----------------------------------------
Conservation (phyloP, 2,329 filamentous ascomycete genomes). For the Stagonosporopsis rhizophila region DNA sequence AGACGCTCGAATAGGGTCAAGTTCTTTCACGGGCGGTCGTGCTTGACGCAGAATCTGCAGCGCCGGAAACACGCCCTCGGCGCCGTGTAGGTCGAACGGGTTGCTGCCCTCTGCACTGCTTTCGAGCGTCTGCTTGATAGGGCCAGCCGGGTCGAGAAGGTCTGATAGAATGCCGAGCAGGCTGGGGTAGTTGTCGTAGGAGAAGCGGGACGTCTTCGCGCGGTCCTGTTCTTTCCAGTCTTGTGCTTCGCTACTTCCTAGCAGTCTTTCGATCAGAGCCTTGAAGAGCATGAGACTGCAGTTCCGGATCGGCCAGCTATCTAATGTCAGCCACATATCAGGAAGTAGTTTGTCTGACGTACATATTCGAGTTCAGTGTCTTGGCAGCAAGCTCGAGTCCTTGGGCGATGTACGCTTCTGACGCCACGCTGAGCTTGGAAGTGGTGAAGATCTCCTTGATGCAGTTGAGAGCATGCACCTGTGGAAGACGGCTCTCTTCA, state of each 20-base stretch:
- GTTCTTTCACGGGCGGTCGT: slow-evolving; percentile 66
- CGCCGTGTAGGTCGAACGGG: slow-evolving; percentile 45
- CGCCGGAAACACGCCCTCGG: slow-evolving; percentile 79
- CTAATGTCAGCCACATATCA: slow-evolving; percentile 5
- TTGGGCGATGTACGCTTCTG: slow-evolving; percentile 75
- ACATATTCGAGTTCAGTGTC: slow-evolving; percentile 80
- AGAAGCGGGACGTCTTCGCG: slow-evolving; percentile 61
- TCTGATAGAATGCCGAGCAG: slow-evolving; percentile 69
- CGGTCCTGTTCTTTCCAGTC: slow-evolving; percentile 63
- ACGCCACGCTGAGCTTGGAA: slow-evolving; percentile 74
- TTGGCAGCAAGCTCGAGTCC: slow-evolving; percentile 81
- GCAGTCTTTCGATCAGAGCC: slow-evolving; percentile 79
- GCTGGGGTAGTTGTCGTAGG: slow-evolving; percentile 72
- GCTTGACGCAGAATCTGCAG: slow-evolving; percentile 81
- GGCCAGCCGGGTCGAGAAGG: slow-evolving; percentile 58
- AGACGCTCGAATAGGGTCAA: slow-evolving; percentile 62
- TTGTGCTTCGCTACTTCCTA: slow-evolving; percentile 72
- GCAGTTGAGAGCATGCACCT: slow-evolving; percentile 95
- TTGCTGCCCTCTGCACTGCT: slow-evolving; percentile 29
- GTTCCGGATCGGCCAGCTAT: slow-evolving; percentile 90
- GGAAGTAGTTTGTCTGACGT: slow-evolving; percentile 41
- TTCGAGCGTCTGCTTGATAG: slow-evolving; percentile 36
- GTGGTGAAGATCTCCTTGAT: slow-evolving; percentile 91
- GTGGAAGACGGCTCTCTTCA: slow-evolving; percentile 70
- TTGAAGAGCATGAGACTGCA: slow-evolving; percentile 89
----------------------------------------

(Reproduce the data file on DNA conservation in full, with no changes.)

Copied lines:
Conservation (phyloP, 2,329 filamentous ascomycete genomes). For the Stagonosporopsis rhizophila region DNA sequence AGACGCTCGAATAGGGTCAAGTTCTTTCACGGGCGGTCGTGCTTGACGCAGAATCTGCAGCGCCGGAAACACGCCCTCGGCGCCGTGTAGGTCGAACGGGTTGCTGCCCTCTGCACTGCTTTCGAGCGTCTGCTTGATAGGGCCAGCCGGGTCGAGAAGGTCTGATAGAATGCCGAGCAGGCTGGGGTAGTTGTCGTAGGAGAAGCGGGACGTCTTCGCGCGGTCCTGTTCTTTCCAGTCTTGTGCTTCGCTACTTCCTAGCAGTCTTTCGATCAGAGCCTTGAAGAGCATGAGACTGCAGTTCCGGATCGGCCAGCTATCTAATGTCAGCCACATATCAGGAAGTAGTTTGTCTGACGTACATATTCGAGTTCAGTGTCTTGGCAGCAAGCTCGAGTCCTTGGGCGATGTACGCTTCTGACGCCACGCTGAGCTTGGAAGTGGTGAAGATCTCCTTGATGCAGTTGAGAGCATGCACCTGTGGAAGACGGCTCTCTTCA, state of each 20-base stretch:
- GTTCTTTCACGGGCGGTCGT: slow-evolving; percentile 66
- CGCCGTGTAGGTCGAACGGG: slow-evolving; percentile 45
- CGCCGGAAACACGCCCTCGG: slow-evolving; percentile 79
- CTAATGTCAGCCACATATCA: slow-evolving; percentile 5
- TTGGGCGATGTACGCTTCTG: slow-evolving; percentile 75
- ACATATTCGAGTTCAGTGTC: slow-evolving; percentile 80
- AGAAGCGGGACGTCTTCGCG: slow-evolving; percentile 61
- TCTGATAGAATGCCGAGCAG: slow-evolving; percentile 69
- CGGTCCTGTTCTTTCCAGTC: slow-evolving; percentile 63
- ACGCCACGCTGAGCTTGGAA: slow-evolving; percentile 74
- TTGGCAGCAAGCTCGAGTCC: slow-evolving; percentile 81
- GCAGTCTTTCGATCAGAGCC: slow-evolving; percentile 79
- GCTGGGGTAGTTGTCGTAGG: slow-evolving; percentile 72
- GCTTGACGCAGAATCTGCAG: slow-evolving; percentile 81
- GGCCAGCCGGGTCGAGAAGG: slow-evolving; percentile 58
- AGACGCTCGAATAGGGTCAA: slow-evolving; percentile 62
- TTGTGCTTCGCTACTTCCTA: slow-evolving; percentile 72
- GCAGTTGAGAGCATGCACCT: slow-evolving; percentile 95
- TTGCTGCCCTCTGCACTGCT: slow-evolving; percentile 29
- GTTCCGGATCGGCCAGCTAT: slow-evolving; percentile 90
- GGAAGTAGTTTGTCTGACGT: slow-evolving; percentile 41
- TTCGAGCGTCTGCTTGATAG: slow-evolving; percentile 36
- GTGGTGAAGATCTCCTTGAT: slow-evolving; percentile 91
- GTGGAAGACGGCTCTCTTCA: slow-evolving; percentile 70
- TTGAAGAGCATGAGACTGCA: slow-evolving; percentile 89